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Our People

Our international equity team is led by portfolio managers Grady Burkett and Krishna Mohanraj. Grady, Krishna and three dedicated global analysts—Yiting Liu, Christopher Piel and Chendhore Veerappan—all conduct deep fundamental analysis in the search for the most attractive opportunities in international and global markets. Several team members were born and raised, educated or spent time living in countries outside the U.S., which provides the team with a unique lens as it considers overseas businesses for investment.

We interact informally daily and more formally on a weekly basis to ensure efficient decision making and to avoid silos of information. We operate as generalists due to the vast nature of the opportunity set, though each team member brings distinct areas of expertise we capitalize on. Our team structure gives us the flexibility to capitalize on opportunities wherever they exist, especially in some of the more esoteric industries globally that are not well covered by Wall Street analysts. We also work closely with our U.S. equity research team on U.S. stocks for our global portfolio, as well as for competitive analysis.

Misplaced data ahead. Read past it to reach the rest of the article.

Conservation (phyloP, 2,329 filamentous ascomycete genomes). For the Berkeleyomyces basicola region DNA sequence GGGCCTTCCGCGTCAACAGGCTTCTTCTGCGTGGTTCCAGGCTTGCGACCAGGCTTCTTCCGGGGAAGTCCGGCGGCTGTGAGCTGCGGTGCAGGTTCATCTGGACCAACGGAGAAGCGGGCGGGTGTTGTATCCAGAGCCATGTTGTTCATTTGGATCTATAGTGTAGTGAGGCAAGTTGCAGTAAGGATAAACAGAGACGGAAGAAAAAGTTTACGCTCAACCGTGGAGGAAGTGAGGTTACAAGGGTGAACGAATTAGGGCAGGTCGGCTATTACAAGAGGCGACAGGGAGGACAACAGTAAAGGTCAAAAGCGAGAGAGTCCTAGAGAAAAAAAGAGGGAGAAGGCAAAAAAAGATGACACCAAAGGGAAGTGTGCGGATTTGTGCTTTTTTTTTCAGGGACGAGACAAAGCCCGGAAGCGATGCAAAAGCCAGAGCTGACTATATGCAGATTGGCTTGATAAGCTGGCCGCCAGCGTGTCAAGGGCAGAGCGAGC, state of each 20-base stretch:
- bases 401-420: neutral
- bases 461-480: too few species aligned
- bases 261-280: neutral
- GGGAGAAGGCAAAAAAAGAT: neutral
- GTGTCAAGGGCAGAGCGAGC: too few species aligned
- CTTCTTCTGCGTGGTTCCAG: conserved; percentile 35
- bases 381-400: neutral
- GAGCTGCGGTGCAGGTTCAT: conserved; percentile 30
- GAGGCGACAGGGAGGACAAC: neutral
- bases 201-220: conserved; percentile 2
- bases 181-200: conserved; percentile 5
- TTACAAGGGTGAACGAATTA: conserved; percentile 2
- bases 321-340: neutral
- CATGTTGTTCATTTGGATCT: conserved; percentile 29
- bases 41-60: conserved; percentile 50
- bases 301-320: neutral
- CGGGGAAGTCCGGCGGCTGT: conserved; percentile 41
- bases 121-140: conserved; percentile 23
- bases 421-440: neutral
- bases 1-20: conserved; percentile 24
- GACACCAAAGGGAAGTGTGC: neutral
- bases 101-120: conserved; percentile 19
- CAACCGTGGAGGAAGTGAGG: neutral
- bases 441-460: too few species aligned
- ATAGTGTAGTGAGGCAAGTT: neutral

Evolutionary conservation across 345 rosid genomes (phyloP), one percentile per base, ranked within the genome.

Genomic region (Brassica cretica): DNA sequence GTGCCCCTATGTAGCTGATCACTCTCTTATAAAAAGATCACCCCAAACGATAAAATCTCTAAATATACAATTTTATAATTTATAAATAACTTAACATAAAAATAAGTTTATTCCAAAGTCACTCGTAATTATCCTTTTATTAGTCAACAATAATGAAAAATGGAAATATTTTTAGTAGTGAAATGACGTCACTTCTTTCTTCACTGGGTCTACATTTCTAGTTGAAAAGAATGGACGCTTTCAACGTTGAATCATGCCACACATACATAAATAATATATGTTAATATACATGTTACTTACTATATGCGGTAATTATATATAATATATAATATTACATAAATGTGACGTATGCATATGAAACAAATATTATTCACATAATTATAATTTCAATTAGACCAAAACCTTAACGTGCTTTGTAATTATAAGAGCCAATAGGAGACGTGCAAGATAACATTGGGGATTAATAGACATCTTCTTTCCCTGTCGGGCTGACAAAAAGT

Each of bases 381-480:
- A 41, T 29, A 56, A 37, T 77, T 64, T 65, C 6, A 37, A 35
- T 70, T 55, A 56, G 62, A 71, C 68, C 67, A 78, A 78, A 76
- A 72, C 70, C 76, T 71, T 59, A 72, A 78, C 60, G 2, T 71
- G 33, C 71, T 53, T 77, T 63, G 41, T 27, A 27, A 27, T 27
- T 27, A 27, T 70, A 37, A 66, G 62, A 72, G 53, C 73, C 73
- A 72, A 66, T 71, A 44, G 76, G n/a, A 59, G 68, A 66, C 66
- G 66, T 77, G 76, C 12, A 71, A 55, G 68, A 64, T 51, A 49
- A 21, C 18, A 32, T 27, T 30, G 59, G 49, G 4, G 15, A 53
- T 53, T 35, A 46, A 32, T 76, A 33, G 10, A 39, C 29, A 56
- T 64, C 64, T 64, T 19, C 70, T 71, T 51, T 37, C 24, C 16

International Team Bios

Why International?

Global markets excite us as investors because the opportunity set is vast and provides ample hunting ground for new ideas. Additionally, the number of listed stocks continues to grow in international markets, unlike the U.S. market where the number of listed companies has significantly contracted over the past decade.

As bottom-up investors in global markets, we’re investing in companies not countries. We are highly selective about what we invest in. We are patient and long-term focused.

Our Investment Philosophy

Under our intrinsic value investment philosophy, we:

  • Treat every investment as a partial ownership interest in that company
  • Always invest with a margin of safety
  • Possess a long-term investment temperament (five years or longer)